According to CMS, once the practice is paid for these services all of these services, including the examination and x-ray, should be identified as an overpayment and the monies must be returned to Medicare/ Medicaid. Providers have 60 days to return overpayments (dollar-for-dollar) or they assume liability under the FCA (treble (triple) damages and fines range from $5,500 to $11,000 per claim). Let’s see what the numbers look like for just this patient.

If you were audited and overpayments are found by Medicaid before TODAY you would be looking at this: Actual overpayment amount $1795.66 x 3 = $5386.98; and, maximum fines per claim
14 x $11,000 = 154,000

         $5,386.98 (treble (triple) damages)

+ $154,000.00 (maximum fines per claim)

   $159.386.98 (total recoupment under FCA)

Now, let’s fast-forward and see what this looks like under the new FCA fine amounts that range from $10,781.50 to $21,563 per claim, which start TODAY:

Actual overpayment amount
$1795.66
x             3
$5386.98 (treble damages);  then,

PLUS

$10,781.50
     X    14      (New minimum fines per claim)
$150,941.00

to,

$21,563
X      14 (New maximum fines per claim)
$301,882.00

 

In sum, future FCA recoupments for THIS patient ranges from:

$156,327.98 ($5,386.98 + $150,941.00) to $307,268.98 ($5,386.98 + $301,882.00)

If you have a healthcare compliance program, with routine record auditing, your practice catches and corrects these situations (overpayments) within 60 days this recoupment scenario is limited to $1795.66

The difference is $154,532.32 to $305,473.32 you would NOT pay as a recoupment if you found and corrected this overpayment within 60 days. If you audited your own records and/or had a third party audit records could it prevent some HUGE headaches? You decide!

Remember, these numbers are for this one patient. Imagine if this dentist sees 10 patients per day and this scenario repeats?

I promise you this scenario plays out day in and day out in dental offices across the country because dentists are busy and decide something’s gotta give, often it is their clinical documentation that suffers.

Over Payment FACTS

Fact 1: One day of poor record keeping can result in millions of dollars’ worth of  fines and penalties.

Fact 2: Medicare and Medicaid have a tons of rules and regulations that must be followed with precision. Failure to follow any of those rules can result in overpayments.

Fact 3: Failure to repay overpayments of Medicare/ Medicaid funds can result in extreme fines and penalties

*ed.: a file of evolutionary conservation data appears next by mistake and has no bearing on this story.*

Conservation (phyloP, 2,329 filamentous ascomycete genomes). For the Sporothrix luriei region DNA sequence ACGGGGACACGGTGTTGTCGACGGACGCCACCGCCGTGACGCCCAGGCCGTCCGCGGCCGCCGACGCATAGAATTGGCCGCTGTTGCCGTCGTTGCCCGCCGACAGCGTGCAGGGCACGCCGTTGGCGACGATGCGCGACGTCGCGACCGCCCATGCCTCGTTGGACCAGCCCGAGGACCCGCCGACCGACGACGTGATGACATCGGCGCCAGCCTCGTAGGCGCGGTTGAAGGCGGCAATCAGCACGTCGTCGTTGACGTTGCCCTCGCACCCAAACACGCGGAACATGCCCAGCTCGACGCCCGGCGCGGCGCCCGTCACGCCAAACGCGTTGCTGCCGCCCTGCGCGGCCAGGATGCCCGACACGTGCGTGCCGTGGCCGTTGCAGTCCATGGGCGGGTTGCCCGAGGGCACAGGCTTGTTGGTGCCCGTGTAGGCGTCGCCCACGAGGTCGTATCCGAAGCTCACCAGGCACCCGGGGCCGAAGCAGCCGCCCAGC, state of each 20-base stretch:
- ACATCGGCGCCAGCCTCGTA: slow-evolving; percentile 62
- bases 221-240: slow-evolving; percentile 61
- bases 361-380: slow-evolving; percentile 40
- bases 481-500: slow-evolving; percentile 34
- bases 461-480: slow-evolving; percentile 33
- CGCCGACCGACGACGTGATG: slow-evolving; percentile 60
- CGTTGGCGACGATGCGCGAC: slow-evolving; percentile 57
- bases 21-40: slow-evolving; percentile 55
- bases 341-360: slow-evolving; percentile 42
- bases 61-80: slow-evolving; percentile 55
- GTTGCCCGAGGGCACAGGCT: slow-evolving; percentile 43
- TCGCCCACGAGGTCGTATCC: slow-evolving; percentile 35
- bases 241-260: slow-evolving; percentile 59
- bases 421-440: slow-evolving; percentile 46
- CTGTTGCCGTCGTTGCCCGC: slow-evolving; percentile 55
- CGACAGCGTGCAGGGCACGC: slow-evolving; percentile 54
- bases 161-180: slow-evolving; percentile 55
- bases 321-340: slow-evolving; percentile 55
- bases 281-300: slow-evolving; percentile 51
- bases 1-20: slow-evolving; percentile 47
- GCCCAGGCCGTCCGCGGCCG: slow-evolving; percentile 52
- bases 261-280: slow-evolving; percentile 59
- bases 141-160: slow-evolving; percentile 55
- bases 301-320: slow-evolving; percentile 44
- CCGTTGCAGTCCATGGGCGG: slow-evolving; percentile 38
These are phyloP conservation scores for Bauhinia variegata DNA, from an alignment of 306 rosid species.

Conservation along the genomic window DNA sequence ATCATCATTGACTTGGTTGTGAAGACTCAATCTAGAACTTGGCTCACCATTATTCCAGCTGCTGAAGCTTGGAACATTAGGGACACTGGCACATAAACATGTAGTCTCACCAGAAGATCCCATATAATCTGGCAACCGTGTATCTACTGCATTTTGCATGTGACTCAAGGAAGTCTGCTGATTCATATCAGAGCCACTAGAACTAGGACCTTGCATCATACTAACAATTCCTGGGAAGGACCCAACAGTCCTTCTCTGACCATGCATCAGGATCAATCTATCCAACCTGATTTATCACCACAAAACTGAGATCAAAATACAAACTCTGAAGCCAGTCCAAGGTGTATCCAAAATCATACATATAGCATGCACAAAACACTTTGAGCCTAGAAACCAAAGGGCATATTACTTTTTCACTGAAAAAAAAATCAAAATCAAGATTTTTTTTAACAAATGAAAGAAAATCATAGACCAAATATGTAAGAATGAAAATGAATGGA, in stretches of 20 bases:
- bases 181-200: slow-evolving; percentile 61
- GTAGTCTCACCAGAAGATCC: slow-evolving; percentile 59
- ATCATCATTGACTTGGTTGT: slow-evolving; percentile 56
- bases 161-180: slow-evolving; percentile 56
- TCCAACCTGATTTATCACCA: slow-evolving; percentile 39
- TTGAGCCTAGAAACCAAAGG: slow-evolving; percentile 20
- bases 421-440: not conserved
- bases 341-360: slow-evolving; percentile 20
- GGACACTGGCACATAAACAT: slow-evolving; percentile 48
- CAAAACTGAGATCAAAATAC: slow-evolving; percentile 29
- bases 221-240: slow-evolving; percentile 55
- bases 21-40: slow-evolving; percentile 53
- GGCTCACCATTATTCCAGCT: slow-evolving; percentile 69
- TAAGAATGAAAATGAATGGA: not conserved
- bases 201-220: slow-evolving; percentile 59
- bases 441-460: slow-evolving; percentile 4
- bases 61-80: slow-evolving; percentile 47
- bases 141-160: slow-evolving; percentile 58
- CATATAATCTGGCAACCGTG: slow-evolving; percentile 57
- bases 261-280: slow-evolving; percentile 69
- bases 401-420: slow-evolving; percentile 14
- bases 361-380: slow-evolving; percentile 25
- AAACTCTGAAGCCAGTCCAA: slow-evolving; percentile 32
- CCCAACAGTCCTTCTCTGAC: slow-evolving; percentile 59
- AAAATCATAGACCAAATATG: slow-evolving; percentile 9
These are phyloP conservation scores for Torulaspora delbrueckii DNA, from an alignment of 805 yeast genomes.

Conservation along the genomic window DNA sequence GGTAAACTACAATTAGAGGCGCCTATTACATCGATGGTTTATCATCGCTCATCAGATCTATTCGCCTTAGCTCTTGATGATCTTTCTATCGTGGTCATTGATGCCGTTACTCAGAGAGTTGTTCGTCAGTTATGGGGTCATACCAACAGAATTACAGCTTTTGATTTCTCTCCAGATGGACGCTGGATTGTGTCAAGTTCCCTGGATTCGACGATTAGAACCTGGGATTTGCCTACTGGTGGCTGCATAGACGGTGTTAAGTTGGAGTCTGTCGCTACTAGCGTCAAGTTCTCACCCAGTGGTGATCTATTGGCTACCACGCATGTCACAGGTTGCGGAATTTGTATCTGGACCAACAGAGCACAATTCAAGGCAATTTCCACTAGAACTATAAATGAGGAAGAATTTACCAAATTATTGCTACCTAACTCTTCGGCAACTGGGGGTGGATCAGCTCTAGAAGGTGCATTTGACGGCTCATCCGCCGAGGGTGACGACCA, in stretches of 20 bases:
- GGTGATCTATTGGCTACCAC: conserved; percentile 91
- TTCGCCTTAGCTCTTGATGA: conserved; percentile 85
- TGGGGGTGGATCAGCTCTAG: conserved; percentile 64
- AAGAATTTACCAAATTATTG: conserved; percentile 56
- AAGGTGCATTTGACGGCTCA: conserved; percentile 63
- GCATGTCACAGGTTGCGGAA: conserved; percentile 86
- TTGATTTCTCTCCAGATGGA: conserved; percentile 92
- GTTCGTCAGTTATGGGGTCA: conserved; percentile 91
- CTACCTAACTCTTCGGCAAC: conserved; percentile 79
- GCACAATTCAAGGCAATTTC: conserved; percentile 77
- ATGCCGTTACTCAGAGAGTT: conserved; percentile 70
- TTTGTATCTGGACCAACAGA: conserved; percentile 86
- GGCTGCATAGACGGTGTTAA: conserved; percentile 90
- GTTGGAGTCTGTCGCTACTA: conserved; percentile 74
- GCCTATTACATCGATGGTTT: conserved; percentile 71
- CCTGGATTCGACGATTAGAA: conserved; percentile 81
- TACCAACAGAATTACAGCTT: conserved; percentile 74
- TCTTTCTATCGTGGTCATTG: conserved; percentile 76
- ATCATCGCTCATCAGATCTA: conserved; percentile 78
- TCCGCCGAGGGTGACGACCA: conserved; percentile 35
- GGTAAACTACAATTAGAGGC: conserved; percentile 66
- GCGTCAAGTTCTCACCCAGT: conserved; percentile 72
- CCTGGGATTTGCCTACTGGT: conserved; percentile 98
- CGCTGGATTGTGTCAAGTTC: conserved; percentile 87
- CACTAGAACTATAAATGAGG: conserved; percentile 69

Fact 4: An ounce of prevention is worth a pound of cure

Fact 5: Dentists and physicians have deeper pockets than the average American. Uncle Sam is both hungry and determined to punish those who purport to steal from him (based on his perception, not your’s).

Healthcare Compliance Programs

The FCA (False Claims Act) is a powerful tool state and federal agencies use to recoup money from healthcare providers. The only way to even the scale is to invest in your compliance efforts, specifically establish a healthcare compliance program that incorporate the OIG’s core elements for effective compliance programs.

There are:

  1. Establishment of written policies and procedures
  2. Designation of compliance officer
  3. Effective compliance training
  4. Open Lines of Communication (open door policy and whistleblower protections)
  5. Auditing and Monitoring processes
  6. Enforcing disciplinary standards
  7. Responding promptly to suspected violations

While each of these elements is important, the most important element is (quite possibly) establishing Auditing and Monitoring processes. This means you should initiate continuous internal and external audit processes of your clinical documentation and billing records to check for and monitor for compliance with state and federal record keeping standards and guidelines.

For more information on Compliance Guidance for Individual and Small Group Physician Practices, the most applicable set of the OIG’s compliance guidance click here. Are you part of a large dental group practice or Dental Service Organization? If so, click here.

 

My 7 minutes are up. What will you do?

Get rid of Medicaid? Get a compliance program? Or Surrender your dental license?

 

I’d love to hear your feedback!

A former Law Enforcement Officer/ Dental Board Investigator, Mr. Duane Tinker is the CEO of Dental Compliance Specialists. Mr. Tinker and his compliance specialists provide compliance consulting, auditing and training services for dentists and Dental Service Organizations nationwide on compliance risks including OSHA, HIPAA, Dental Board rules/ regulations, state radiology rules, DEA and state drug regulations, and Medicaid. He often speaks for dental societies and study clubs. Mr. Tinker can be reached at (817) 755-0035 or click here to email.